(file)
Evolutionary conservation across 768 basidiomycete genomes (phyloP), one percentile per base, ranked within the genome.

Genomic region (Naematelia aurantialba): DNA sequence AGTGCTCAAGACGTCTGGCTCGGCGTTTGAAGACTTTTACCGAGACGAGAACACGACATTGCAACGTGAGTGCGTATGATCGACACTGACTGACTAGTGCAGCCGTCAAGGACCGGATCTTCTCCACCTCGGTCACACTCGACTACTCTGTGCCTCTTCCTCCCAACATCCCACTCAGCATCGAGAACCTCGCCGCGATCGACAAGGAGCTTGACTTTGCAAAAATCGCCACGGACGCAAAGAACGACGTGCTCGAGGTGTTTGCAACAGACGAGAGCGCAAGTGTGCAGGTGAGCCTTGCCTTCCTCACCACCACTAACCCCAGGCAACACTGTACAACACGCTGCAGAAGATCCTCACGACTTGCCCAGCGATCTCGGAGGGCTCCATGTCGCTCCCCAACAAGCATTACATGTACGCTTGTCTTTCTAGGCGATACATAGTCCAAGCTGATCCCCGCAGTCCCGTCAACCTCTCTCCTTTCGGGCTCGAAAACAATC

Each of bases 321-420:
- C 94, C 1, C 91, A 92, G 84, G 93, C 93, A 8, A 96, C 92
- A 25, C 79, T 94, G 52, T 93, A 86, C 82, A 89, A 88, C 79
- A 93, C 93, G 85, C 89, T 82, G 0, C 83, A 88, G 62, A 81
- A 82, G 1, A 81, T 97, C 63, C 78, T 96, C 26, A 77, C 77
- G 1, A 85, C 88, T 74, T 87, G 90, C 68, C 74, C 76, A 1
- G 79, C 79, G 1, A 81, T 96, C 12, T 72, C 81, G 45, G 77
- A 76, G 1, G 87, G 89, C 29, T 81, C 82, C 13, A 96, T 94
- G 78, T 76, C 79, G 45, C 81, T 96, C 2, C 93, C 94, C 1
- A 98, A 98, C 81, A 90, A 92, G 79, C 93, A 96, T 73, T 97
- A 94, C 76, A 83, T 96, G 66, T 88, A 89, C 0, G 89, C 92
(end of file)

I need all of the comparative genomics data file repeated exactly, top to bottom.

Evolutionary conservation across 768 basidiomycete genomes (phyloP), one percentile per base, ranked within the genome.

Genomic region (Naematelia aurantialba): DNA sequence AGTGCTCAAGACGTCTGGCTCGGCGTTTGAAGACTTTTACCGAGACGAGAACACGACATTGCAACGTGAGTGCGTATGATCGACACTGACTGACTAGTGCAGCCGTCAAGGACCGGATCTTCTCCACCTCGGTCACACTCGACTACTCTGTGCCTCTTCCTCCCAACATCCCACTCAGCATCGAGAACCTCGCCGCGATCGACAAGGAGCTTGACTTTGCAAAAATCGCCACGGACGCAAAGAACGACGTGCTCGAGGTGTTTGCAACAGACGAGAGCGCAAGTGTGCAGGTGAGCCTTGCCTTCCTCACCACCACTAACCCCAGGCAACACTGTACAACACGCTGCAGAAGATCCTCACGACTTGCCCAGCGATCTCGGAGGGCTCCATGTCGCTCCCCAACAAGCATTACATGTACGCTTGTCTTTCTAGGCGATACATAGTCCAAGCTGATCCCCGCAGTCCCGTCAACCTCTCTCCTTTCGGGCTCGAAAACAATC

Each of bases 321-420:
- C 94, C 1, C 91, A 92, G 84, G 93, C 93, A 8, A 96, C 92
- A 25, C 79, T 94, G 52, T 93, A 86, C 82, A 89, A 88, C 79
- A 93, C 93, G 85, C 89, T 82, G 0, C 83, A 88, G 62, A 81
- A 82, G 1, A 81, T 97, C 63, C 78, T 96, C 26, A 77, C 77
- G 1, A 85, C 88, T 74, T 87, G 90, C 68, C 74, C 76, A 1
- G 79, C 79, G 1, A 81, T 96, C 12, T 72, C 81, G 45, G 77
- A 76, G 1, G 87, G 89, C 29, T 81, C 82, C 13, A 96, T 94
- G 78, T 76, C 79, G 45, C 81, T 96, C 2, C 93, C 94, C 1
- A 98, A 98, C 81, A 90, A 92, G 79, C 93, A 96, T 73, T 97
- A 94, C 76, A 83, T 96, G 66, T 88, A 89, C 0, G 89, C 92